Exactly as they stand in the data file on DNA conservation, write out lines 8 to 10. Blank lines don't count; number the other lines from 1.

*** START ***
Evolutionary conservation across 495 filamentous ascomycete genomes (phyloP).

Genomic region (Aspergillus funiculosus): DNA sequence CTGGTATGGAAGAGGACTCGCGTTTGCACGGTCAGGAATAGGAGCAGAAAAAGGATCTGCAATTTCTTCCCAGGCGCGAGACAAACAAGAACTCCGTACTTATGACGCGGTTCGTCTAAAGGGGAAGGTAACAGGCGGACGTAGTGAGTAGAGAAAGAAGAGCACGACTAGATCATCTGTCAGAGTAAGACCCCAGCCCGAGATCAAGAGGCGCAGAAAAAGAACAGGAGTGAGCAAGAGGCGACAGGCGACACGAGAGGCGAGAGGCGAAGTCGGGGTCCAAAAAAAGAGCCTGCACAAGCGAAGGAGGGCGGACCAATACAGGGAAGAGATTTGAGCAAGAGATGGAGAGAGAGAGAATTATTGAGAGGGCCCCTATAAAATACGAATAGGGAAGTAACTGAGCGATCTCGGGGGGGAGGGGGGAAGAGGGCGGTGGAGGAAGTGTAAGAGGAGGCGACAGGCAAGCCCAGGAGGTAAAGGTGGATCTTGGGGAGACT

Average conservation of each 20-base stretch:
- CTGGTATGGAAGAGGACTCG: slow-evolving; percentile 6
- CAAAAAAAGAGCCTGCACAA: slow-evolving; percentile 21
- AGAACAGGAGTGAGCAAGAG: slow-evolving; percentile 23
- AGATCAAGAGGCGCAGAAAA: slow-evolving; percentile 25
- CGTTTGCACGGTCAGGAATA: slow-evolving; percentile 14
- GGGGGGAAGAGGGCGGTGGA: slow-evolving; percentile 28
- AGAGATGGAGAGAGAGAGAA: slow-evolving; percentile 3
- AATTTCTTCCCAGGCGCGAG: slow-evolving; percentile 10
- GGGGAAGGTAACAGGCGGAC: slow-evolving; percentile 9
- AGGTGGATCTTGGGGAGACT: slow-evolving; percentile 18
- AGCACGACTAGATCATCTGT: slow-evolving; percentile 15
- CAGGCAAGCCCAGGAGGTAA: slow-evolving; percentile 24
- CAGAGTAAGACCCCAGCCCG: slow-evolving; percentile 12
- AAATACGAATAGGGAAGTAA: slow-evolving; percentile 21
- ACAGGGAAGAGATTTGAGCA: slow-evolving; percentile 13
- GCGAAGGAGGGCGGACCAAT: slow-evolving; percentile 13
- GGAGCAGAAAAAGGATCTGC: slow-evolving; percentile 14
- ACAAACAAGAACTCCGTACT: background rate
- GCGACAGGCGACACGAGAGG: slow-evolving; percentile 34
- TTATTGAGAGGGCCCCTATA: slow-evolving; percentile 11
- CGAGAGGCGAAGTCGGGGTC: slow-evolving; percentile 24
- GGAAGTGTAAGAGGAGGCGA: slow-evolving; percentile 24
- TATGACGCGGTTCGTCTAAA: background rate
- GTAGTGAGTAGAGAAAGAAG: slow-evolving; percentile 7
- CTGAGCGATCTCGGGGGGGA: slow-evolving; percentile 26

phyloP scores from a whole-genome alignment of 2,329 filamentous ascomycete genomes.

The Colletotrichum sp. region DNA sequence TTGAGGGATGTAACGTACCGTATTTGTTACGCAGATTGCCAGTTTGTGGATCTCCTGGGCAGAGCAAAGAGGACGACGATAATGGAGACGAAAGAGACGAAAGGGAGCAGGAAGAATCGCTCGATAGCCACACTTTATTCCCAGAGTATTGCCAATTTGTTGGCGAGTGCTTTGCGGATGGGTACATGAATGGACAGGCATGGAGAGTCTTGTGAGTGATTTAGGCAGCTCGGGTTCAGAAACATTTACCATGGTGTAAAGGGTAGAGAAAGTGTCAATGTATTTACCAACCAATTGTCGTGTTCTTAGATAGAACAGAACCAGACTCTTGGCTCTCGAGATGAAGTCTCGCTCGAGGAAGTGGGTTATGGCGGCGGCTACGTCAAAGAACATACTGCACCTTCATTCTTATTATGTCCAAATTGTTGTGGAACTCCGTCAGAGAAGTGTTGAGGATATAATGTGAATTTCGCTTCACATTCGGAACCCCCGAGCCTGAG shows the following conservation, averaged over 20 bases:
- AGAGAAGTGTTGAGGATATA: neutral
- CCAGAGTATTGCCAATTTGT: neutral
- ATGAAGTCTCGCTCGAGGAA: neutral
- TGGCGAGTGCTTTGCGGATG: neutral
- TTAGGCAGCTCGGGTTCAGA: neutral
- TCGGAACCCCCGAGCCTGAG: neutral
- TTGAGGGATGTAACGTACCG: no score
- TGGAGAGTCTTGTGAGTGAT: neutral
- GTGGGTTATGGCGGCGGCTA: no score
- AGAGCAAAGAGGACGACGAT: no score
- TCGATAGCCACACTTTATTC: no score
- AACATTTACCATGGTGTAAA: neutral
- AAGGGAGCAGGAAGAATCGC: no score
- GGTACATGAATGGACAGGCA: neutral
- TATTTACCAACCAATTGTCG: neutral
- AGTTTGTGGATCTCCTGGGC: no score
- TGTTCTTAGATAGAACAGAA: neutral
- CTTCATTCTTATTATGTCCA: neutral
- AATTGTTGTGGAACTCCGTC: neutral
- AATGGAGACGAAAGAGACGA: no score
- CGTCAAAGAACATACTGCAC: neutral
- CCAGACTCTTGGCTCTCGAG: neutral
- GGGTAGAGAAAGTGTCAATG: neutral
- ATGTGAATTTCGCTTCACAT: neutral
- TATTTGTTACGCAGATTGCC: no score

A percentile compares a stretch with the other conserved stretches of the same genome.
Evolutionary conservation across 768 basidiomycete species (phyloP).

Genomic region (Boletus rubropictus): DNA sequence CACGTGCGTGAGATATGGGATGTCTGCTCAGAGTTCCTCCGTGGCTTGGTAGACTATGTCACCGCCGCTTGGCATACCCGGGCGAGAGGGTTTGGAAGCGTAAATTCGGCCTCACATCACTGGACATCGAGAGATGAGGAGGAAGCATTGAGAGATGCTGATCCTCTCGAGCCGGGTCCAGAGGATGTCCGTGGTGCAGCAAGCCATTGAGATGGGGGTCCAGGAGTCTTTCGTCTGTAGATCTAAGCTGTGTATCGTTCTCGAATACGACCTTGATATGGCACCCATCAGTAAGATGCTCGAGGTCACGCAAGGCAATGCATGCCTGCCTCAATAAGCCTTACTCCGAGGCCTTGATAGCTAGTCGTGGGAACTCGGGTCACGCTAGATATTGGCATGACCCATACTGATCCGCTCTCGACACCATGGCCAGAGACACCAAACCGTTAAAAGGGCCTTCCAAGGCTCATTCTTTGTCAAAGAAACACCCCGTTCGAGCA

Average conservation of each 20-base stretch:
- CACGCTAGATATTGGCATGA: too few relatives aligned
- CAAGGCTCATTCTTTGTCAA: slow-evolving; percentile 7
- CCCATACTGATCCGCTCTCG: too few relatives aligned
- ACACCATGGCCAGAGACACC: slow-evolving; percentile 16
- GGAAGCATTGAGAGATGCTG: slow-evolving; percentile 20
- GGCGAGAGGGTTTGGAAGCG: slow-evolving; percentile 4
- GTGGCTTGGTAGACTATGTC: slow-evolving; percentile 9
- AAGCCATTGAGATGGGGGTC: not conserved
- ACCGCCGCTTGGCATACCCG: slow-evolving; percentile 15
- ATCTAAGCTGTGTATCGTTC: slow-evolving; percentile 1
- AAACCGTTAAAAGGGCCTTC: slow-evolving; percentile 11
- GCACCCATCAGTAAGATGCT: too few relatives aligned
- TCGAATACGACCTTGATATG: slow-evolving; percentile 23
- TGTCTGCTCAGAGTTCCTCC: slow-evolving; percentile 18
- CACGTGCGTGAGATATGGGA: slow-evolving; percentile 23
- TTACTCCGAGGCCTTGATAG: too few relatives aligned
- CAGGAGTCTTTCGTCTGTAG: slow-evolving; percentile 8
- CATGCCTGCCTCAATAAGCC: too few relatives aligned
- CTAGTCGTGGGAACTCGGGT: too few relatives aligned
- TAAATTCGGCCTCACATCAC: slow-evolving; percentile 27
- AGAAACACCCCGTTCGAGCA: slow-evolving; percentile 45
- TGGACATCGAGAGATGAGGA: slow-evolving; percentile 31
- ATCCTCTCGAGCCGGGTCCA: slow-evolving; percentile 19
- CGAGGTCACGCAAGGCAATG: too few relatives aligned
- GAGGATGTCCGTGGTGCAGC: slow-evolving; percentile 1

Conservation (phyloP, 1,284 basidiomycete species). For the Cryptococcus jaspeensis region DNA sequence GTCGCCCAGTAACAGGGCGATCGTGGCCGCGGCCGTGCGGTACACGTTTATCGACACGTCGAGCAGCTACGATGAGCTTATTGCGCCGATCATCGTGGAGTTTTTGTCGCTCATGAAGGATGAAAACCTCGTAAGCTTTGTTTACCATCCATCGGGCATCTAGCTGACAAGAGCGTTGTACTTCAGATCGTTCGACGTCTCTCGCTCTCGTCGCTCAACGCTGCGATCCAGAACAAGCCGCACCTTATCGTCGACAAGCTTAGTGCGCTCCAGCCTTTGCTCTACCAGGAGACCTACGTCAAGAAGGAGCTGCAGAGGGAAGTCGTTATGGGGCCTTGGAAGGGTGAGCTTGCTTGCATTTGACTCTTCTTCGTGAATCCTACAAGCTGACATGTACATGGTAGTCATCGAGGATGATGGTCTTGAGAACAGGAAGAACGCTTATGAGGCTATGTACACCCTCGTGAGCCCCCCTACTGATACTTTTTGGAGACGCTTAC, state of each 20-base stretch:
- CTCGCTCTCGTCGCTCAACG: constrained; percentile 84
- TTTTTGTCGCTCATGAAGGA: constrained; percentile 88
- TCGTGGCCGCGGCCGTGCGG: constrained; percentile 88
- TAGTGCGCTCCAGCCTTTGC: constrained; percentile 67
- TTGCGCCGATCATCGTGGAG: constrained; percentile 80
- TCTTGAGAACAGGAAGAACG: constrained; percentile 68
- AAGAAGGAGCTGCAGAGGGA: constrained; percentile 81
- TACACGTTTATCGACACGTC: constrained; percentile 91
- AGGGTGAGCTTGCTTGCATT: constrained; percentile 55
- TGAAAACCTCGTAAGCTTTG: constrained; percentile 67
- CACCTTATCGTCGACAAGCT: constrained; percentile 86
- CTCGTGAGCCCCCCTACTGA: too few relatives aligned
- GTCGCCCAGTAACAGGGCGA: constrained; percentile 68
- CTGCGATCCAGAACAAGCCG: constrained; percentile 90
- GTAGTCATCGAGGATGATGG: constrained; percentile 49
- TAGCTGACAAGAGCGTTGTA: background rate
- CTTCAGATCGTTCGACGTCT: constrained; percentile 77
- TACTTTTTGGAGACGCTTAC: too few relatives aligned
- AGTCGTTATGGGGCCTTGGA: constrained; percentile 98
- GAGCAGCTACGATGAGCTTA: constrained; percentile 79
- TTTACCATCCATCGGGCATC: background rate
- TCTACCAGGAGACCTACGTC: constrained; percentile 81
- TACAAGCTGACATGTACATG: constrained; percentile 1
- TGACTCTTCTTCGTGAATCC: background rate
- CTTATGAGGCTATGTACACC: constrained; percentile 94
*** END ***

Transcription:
- CGTTTGCACGGTCAGGAATA: slow-evolving; percentile 14
- GGGGGGAAGAGGGCGGTGGA: slow-evolving; percentile 28
- AGAGATGGAGAGAGAGAGAA: slow-evolving; percentile 3